Small Mammal survey on the Trent Washlands

Trent Washlands Burton, Nov 13th & 14th 2021
Report by Lawrence

We did a Small Mammal survey on Burton’s Washlands last month in conjunction with the Staffordshire Mammal Group as part of the Transforming the Trent Valley project.

We set 40 humane traps on the Saturday evening, and then checked them on the Sunday morning, recording any findings. The traps contain food and bedding, and do not harm the animals; in fact on sites where regular trapping takes place, some will become ‘trap happy’ and seek out the free food and shelter. Derek Crawley, from the Staffordshire Mammal Group led the walk to identify any small mammals found on Sunday, and recording the sex and weight of each animal. This data will help us to advise on how to improve the site management, to benefit the mammal population.

Setting the traps

We gathered by the life ring alongside the Silverway, where volunteers from BCV and Branston Friends group were shown how to spot potential small mammal runs and all joined in baiting and setting the traps.

Traps were carefully placed, where they would not be obvious to passers-by, (we did once have some traps put in the litter bins, probably by someone thinking that we were harming the animals) but where they would be easy to recover the following morning.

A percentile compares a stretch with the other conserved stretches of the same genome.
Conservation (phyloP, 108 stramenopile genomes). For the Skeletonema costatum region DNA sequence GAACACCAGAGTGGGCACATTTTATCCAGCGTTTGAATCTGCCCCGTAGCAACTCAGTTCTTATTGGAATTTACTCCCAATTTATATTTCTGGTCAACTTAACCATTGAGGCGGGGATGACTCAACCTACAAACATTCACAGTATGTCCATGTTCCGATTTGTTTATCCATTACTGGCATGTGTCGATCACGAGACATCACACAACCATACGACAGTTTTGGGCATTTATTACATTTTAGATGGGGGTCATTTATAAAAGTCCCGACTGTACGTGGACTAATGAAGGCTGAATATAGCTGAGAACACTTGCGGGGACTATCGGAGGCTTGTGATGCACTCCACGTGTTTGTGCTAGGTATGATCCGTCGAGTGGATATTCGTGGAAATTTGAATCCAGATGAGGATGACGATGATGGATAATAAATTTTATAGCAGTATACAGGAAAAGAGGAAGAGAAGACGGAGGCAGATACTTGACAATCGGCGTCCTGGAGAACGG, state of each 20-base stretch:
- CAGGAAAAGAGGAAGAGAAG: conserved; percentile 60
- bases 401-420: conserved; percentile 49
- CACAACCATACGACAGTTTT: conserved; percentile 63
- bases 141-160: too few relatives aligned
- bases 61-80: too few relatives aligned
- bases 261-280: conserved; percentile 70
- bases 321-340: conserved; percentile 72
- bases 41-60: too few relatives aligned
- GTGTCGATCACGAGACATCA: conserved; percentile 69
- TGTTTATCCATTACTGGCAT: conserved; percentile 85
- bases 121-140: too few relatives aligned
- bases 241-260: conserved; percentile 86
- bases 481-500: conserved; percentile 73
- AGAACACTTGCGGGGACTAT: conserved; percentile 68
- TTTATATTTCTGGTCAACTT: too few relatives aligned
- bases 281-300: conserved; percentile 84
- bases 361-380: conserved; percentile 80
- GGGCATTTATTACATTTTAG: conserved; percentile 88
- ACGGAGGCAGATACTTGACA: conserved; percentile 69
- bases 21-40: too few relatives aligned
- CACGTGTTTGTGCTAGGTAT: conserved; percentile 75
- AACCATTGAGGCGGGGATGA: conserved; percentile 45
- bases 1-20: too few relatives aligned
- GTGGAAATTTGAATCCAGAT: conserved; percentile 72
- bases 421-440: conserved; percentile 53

One team placed traps round the life ring area and adjacent to the Silverway, whilst the others set theirs in the wood at the rear of the old Abbey.

Preparing the humane mammal traps

The survey

The team assembled at the car park, 10.00am, including a number of Mammal Group members, led by Derek, who gave a brief talk on what we were looking for and hoped to find. We then walked to the trapping site to gather the traps and see what we had caught.

The results were very good, with 14 woodmice in a total of 40 traps, = 35%, an average would be 10% = 4, so very positive.

If a trap is occupied (you can tell from the weight), it is upended in a clear plastic bag and emptied out. The occupant can then be moved to a corner of the bag for viewing, and then lifted out by the scruff of its neck, temporarily paralysing it, so it can be identified, sexed and weighed, before release.

First successful trapping
If a trap contains an animal the contents are emptied into a bag.
Placed in a glass tank – note long tail for tree climbing

We were not surprised that the tally was all woodmice, as they are more inquisitive than others. Also being a tree dweller, they would have a better chance of survival, in a floodplain. Later, evidence of badgers digging for worms was seen alongside the path, near St. Peters bridge and 4 harvest mouse nests were found, near the life preserver and the ditch alongside the car park.

A positive result, showing a healthy population of small mammals in the area, suggesting that the area is worth developing further.